Friday, April 29, 2016

adam thielen

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Image courtesy of Vikings.com

The Vikings entered the offseason with two exclusive rights free agents: Adam Thielen and Carter Bykowski.

Players designated with the “ERFA” status have no choice but to play another season for their former team if that team wants to retain them at a set price. Well, unless they want to retire from the NFL, that is.

The Vikings have retained the services of both of these guys as of Monday afternoon, according to a press release distributed by the team.

Mike Wallace's future with the Vikings
Image courtesy of Vikings.com

The promise of production never materialized for Mike Wallace. Last spring, the Minnesota Vikings brought the speedster to Winter Park with the hope that he’d give Norv Turner’s offense a legitimate deep threat. But Wallace didn’t just struggle down the field; he hardly produced. Despite being targeted 72 times in 2015, Wallace caught just 39 passes for 473 yards and two touchdowns. His yards per catch totals fell to 12.1, the lowest mark of his career, and he averaged just 29.6 yards per game.

Wallace’s struggles go deeper than the receiver’s on-field abilities, though. Poor offensive line play, Teddy Bridgewater‘s nonexistent deep ball, and the emergence of Stefon Diggs limited his opportunities, especially as the deep threat he was meant to be. Now, general manager Rick Spielman faces a difficult decision on Wallace’s contract, one that’ll inform the team’s draft strategy in April.

Reports earlier this week indicate Spielman’s desire to work with Wallace on a pay cut. If Wallace stays in Minnesota at his current price, the Vikings will owe him $11.5 million at the start of the 2016 league year. And if a deal can’t be reached, Spielman can cut Wallace with no dead money; a favorable deal that makes drafting a wide receiver more realistic next month. Clearly, Spielman wants Wallace in purple and gold next season. But what about the VT team? What do they want?

If you’re in Rick Spielman’s shoes, do you bring Wallace back in 2016 or cut him in the offseason?

VT Offseason Plan, Free Agency

Introduction

[In part two of this three-part series, Austin Belisle and Brett Anderson team up to put together an in-depth free agency plan for the Minnesota Vikings. Part 1.]

Rick Spielman’s job with the Minnesota Vikings isn’t easy. In reality, any general manager’s job is a challenge. As the highest-ranking member of the team’s personnel department, Spielman is not only responsible for hiring coaches and staff members, but for building and tweaking a competitive roster each season.

His duties require year-round coordination and planning, all of which come to a head between February and April. It’s then that Spielman and his front office must finalize their college scouting, address the mad-dash that is free agency, and find new talent through the annual NFL Draft. And he does all this with a clear vision in mind, one he’s continued to develop in his five years as general manager.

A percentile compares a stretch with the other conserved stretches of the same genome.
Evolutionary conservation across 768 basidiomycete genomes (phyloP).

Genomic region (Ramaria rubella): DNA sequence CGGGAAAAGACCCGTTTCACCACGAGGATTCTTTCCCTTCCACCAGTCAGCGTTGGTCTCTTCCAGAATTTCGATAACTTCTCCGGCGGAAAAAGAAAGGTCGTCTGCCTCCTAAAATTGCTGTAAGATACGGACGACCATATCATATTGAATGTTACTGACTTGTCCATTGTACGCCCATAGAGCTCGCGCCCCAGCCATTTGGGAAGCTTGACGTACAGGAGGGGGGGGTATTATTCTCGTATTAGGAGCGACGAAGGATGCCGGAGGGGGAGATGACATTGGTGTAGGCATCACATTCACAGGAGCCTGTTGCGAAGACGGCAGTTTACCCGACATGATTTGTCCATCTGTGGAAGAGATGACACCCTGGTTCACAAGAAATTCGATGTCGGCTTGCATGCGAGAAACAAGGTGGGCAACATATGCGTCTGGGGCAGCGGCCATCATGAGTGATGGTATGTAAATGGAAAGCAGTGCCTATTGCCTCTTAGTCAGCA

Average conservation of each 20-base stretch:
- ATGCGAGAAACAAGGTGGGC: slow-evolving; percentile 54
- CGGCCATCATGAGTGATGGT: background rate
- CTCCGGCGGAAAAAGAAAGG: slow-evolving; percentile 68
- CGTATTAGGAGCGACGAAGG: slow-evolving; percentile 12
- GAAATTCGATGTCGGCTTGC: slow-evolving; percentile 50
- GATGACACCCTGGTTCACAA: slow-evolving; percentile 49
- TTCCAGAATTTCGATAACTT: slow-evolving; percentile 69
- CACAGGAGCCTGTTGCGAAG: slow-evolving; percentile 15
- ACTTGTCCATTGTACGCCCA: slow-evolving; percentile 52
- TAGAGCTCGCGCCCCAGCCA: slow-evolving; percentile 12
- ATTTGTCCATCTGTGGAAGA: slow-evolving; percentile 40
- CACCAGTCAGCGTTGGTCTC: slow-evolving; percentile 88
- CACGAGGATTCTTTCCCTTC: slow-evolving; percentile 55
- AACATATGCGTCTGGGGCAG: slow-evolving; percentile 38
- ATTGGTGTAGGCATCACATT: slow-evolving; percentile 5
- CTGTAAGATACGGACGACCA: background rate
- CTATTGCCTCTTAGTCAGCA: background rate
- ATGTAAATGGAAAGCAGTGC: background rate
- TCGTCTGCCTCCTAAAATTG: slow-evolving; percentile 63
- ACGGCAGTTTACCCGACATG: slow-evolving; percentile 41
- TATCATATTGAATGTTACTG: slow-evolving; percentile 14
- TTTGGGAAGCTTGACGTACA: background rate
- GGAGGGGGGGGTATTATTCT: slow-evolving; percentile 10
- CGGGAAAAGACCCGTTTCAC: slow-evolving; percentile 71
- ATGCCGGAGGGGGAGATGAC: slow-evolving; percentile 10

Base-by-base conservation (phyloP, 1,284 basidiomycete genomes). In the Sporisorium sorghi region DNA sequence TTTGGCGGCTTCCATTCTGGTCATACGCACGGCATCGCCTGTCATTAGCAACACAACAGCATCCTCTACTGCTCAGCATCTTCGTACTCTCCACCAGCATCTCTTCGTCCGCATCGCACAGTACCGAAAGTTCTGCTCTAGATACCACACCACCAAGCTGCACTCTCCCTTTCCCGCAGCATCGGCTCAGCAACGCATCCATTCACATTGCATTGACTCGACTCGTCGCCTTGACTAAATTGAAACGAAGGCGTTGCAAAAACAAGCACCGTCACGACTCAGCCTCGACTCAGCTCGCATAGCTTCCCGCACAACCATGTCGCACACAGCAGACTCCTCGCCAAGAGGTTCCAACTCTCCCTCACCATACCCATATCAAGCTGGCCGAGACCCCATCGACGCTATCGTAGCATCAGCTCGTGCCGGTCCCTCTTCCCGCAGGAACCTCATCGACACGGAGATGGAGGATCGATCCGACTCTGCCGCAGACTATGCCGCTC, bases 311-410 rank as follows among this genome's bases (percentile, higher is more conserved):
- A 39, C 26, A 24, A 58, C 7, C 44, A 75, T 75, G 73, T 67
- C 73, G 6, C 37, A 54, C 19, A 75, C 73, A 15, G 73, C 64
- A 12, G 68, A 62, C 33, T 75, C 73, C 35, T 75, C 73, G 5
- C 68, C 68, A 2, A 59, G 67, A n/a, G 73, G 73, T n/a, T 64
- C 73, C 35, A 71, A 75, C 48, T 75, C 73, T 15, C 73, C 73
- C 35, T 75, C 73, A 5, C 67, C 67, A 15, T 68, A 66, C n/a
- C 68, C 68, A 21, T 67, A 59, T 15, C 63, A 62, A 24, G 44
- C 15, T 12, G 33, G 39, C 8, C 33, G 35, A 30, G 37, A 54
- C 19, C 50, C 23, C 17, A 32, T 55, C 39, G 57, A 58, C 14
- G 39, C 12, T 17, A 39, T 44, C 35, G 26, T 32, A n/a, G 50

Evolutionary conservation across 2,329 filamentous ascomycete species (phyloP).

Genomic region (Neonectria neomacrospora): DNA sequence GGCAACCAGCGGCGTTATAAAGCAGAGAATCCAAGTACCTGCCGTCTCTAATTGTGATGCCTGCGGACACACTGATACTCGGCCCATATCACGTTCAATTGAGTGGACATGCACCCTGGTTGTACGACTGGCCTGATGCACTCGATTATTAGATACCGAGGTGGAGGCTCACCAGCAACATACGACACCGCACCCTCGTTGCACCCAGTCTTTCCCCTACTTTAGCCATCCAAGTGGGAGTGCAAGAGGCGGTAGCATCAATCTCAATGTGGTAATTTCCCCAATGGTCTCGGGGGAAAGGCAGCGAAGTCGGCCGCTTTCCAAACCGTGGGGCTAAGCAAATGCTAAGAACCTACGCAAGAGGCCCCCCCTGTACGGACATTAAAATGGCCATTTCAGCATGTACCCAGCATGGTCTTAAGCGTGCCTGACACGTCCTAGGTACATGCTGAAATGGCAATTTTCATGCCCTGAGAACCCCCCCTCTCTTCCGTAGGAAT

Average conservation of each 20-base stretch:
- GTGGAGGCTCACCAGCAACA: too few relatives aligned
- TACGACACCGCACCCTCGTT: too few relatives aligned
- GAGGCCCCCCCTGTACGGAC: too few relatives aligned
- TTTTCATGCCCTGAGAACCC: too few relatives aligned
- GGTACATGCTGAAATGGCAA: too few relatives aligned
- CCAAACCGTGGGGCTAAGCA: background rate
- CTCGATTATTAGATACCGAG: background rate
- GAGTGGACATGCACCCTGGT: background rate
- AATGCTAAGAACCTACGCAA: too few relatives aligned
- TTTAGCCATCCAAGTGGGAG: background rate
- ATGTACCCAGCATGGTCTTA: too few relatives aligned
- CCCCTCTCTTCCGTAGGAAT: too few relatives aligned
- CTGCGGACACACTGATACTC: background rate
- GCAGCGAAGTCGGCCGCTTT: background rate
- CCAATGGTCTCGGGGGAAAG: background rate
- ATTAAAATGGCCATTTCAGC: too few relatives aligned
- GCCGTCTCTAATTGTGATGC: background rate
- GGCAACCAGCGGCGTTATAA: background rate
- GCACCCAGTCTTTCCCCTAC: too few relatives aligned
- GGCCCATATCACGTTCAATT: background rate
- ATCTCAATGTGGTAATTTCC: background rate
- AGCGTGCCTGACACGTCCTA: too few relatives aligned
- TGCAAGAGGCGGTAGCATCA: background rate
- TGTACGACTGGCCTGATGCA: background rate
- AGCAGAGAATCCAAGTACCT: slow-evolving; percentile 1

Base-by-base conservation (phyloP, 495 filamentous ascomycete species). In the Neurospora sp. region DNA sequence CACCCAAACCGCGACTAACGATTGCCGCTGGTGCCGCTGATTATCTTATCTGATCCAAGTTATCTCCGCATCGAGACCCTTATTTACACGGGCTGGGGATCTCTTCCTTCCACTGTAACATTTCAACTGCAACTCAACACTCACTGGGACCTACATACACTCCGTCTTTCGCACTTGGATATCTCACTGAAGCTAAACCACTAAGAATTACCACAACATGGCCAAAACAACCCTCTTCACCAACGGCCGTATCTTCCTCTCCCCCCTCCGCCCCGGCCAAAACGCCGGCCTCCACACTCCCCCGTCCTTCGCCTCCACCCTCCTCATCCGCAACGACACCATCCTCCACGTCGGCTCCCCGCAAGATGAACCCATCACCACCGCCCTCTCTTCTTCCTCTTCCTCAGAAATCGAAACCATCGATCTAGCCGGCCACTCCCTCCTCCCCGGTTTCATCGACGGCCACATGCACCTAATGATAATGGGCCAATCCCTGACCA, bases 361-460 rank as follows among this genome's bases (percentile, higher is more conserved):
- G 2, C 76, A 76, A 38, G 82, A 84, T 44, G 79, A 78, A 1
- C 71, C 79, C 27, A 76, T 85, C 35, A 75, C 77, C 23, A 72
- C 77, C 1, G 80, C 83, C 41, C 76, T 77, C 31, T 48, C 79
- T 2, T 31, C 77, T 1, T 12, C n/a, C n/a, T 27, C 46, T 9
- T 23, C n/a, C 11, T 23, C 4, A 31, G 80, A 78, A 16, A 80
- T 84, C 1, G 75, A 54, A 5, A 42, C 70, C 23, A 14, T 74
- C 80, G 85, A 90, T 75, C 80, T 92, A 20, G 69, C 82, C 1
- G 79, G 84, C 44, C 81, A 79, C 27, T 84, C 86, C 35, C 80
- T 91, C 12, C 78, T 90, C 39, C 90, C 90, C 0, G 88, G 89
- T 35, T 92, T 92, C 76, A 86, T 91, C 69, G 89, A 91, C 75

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keeping mike wallace
Image courtesy of Vikings.com

Any way you look at it, Mike Wallace’s first season with the Vikings was a disappointment. He was acquired last offseason to be a deep threat for Teddy Bridgewater and, presumably, resemble a number one receiver. Neither really came to fruition; Wallace posted career lows in receiving yards, yards per catch, and touchdowns, and his longest reception was 34 yards. While he did find a workmanlike niche in the offense, there wasn’t a single game in which Wallace made a major splash. In all, it wasn’t the game-changing presence the Vikings had hoped for.

Wallace is signed through 2017, and owed $11.5 million each of the next two years. That would make him the fourth-highest paid receiver in the league for 2017—not exactly a slot that matches his production. For that reason, many Vikings fans are in favor of cutting bait and using the money elsewhere. However, there are plenty of reasons it makes sense to bring the speedy receiver back for 2016. Here are a few:

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Special Teams Player of the Year
Image courtesy of Vikings.com

Vikings Territory asked, and the readers spoke; in this series of articles, the team will announce the winners of our fan-voted awards, from the Minnesota Vikings’ MVP of 2015 to the Rookie of the Year. Today, a look at the Special Teams Player of the Year, as voted by you, the fans.

Blair Walsh, K — Minnesota Vikings

One play doesn’t define a game, a season, or even a career. Despite missing the game-winning field goal against the Seattle Seahawks earlier this month, Blair Walsh put together one of the best campaigns of his short tenure in the NFL. Even before the year began, the front office expressed confidence in their kicker, signing Walsh to a four-year, $14 million contract at the start of training camp.

He failed to deliver early on, especially in the preseason. While battling a nasty case of the “yips,” Walsh went just 5-of-11 in exhibition games and struggled to connect on the new, 33-yard extra points. His first attempt of the year was a miss against the San Francisco 49ers. He missed a field goal against the Denver Broncos in a game that was ultimately decide by three points. And then, the misses stopped.

Over the next four games, Walsh was a perfect 13-for-13, averaging nearly 40 yards per field goal. In two of those games, he drilled game-winning kicks against the Chicago Bears and St. Louis Rams. The pressure to perform didn’t seem to weigh on Walsh, and that’s the same mentality he’s taking into 2016.

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